Christopher Elliot
6 Fantin-Latour
38000 Grenoble, France
00 33 4 76 44 25 78

Pamela Hardenburg

30+ pieces, size varies
Casting Plaster, graphite, and original cast negatives
1997- Present

Graffiti is poignant and irritating, poetic and intrusive. These epigraphic images, cast from major monuments in Britain, The Netherlands, Italy, France, Turkey and India address the existential nature of 'being' and our primal need to make marks. The collection seeks to rediscover the times, experiences and pathos of the anonymous name and provide reflection on marks and their meaning. The works are evocative souvenirs of history. Sited in the natural environment they address the majesty of nature that man continually marks.

Pam is a practicing artist, consultant, educator and examiner. She lives and works in Chiswick, London. Works may be purchased through Go North Gallery or by contacting the artist.

P.A. Hardenburg
57 Montgomery Rd,
London, GB W4 5LZ

Ruth Hardinger

approx 14 ft x 120 ft x 3 ft
nylon rope and concrete components
Summer 2007

Draw across the breaking point
stretch to reach
reach to connect
connect to weight
weight to pull
pull to taught
One continuous line

Taught. Tension.
the result of a duel
the aspiration for lightness

Draw the line
meet and balance

Ruth Hardinger

Sarah Haviland

10’ x 10’ installation
mirrors, mesh, monofilament, and maple tree

For this installation, I wanted to call attention with visual means to what is beyond, within, on the other side of our experience.

“The Inward Sky” continues a series of installations and figurative sculptures that use mirrors to suggest both the surface of gleaming illusion and a greater mythic depth. While mirrors in daily life primarily reflect self-image, historical meanings evoke wisdom and knowledge, the eye of the divine, and a door to the soul’s journey.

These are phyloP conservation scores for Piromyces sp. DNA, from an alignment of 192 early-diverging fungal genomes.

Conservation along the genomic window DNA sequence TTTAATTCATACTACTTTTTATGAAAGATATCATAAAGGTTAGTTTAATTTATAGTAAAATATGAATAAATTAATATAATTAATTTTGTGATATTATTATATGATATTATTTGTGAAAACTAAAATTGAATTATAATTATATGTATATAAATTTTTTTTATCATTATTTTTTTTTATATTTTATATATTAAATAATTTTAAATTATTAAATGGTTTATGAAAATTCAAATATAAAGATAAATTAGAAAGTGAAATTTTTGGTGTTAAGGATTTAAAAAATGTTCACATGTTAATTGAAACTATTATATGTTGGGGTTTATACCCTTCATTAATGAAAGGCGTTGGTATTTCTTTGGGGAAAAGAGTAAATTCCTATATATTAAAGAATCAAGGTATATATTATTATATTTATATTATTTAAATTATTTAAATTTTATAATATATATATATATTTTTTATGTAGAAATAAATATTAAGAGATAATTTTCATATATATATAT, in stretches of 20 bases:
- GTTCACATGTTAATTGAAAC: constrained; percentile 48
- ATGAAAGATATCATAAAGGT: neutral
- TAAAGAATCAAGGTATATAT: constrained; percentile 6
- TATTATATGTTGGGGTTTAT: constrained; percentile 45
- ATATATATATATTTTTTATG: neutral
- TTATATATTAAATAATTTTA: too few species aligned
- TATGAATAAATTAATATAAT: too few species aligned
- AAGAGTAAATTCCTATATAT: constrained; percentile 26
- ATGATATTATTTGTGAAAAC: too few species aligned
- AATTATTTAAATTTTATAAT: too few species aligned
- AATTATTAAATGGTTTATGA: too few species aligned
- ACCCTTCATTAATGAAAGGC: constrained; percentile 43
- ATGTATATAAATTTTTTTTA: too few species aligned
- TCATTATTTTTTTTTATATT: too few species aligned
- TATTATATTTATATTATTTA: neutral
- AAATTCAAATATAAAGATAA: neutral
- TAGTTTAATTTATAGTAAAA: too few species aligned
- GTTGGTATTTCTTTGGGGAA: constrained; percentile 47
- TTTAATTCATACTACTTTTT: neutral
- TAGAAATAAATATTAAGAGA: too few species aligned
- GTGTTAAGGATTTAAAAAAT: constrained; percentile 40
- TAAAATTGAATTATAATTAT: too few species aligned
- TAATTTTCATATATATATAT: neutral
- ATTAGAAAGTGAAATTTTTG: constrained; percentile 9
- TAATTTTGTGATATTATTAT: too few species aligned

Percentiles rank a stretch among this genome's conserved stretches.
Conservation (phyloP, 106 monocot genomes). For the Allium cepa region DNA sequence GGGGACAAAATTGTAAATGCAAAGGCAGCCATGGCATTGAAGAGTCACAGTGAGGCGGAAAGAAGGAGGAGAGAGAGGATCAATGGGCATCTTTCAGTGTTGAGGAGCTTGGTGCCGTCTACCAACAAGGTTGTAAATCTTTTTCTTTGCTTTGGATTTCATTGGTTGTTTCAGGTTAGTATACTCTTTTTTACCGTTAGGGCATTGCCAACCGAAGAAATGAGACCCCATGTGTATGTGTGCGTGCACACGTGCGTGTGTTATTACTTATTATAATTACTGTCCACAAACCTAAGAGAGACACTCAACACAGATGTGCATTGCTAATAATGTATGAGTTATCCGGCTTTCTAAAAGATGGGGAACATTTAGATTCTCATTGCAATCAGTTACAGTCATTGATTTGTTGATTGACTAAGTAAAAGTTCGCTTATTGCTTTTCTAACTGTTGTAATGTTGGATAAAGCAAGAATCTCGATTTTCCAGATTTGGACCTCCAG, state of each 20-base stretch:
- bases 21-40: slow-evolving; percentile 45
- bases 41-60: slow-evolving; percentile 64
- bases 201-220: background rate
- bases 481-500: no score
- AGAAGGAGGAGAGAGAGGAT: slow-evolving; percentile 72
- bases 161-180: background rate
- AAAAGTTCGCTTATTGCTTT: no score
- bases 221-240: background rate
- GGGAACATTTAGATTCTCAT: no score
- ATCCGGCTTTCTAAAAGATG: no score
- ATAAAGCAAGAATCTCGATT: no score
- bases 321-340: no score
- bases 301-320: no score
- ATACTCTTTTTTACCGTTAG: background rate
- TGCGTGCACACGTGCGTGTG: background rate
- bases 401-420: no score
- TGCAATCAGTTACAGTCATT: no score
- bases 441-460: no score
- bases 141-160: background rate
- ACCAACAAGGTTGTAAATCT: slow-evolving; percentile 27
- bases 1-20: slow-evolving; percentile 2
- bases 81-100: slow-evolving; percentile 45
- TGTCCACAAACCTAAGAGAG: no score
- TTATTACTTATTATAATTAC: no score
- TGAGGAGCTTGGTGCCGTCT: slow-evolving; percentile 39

Cathrin Hoskinson


These forms are based on drawings of fireflies and a flock of birds. They repeat shapes of leaves and seeds, gestures and lines of light. I think of them as poems which describe and focus a singular light on their surroundings, using a two dimensional abstraction to make the whole landscape into a painting. The other idea is to have an excuse to sit with my dog for a few days on the balmy hillside of Sandy's wonderful space, tying up bits of mirrors, and climbing huge trees.

Cathrin Hoskinson lives in NYC, and was a longtime resident of Westchester, and longtime employee at Argos foundry in Brewster. Her work has been shown at The Studio in Armonk, and at The Garrison Art Center, Howland Art Center, Schoolhouse Gallery, and Neuberger Museum. Her studio is in Accord, NY.

Gary Jacketti

rubber retread and wood

Jacketti lives and works in Beacon, NY. This work belongs to an ongoing series of wood and rubber sculptures experimenting with the natural physical properties of the rubber and its' reaction to the subsequent attached wood. Other works include bandag runner, cube 1, cube 2, sag, and squeeze. Jacketti is a founding member of beacon artist union, a co-operative gallery in the city of Beacon.

Gary Jacketti
161 main street
beacon, ny 12508

Judith Johnson


A sculptor for more than 50 years, Ms. Johnson makes site specific works in collaboration with landowners. On this site last year, Sails, this year A Herd Of Trees. " Protecting our protectors; Trees cool us, clean our air, control flooding and show us beauty. Clear-cutting, burning, misusing for profit, what becomes of the Earth as trees go the way of the buffalo?"

Thom Joyce

12 ft high
oil base paint on welded steel.

My art, born from the need I feel to create and to manipulate metal
into forms and shapes that come from my love of nature, appear at first to
be part of an insiders joke. Though my work is whimsical it still involves
the viewer to come to terms with what I believe the future may hold for us.
From my NuClear Flower series to to my larger installation of "Solitude's
Gift" I try to make one aware of our footprint on this rock we call earth.
With Ode to Lou Christie I was having fun paying homage to one of my early
heroes. My art is really about the process -- welding, bending, casting,
painting, and patinating, all done with a sly smile and a twinkle in my eye.

Thom Joyce

Matt Kinney

10 foot, buried & 12 inch diameter
Black Locust, Aluminum, Stain and threaded rod

Technology, Place, Investigation and Nature all meet in Totem. Animal tracks taken from Prospect Park in Brooklyn, NY were cast in Aluminum using the Lost Wax Process. Bolted to a half round, Black Locust log, they face the setting sun at Saunder's Farm. Buried, Totem stands approximately seven feet high. It measures about twelve inches in diameter. What interested me most in the making was to be in the heart of an urban metropolis and to find clues and details of Life seemingly running counter to that of The City's.

matthew kinney

Drew Klotz



in the field

in the field

and in the studio

and in the studio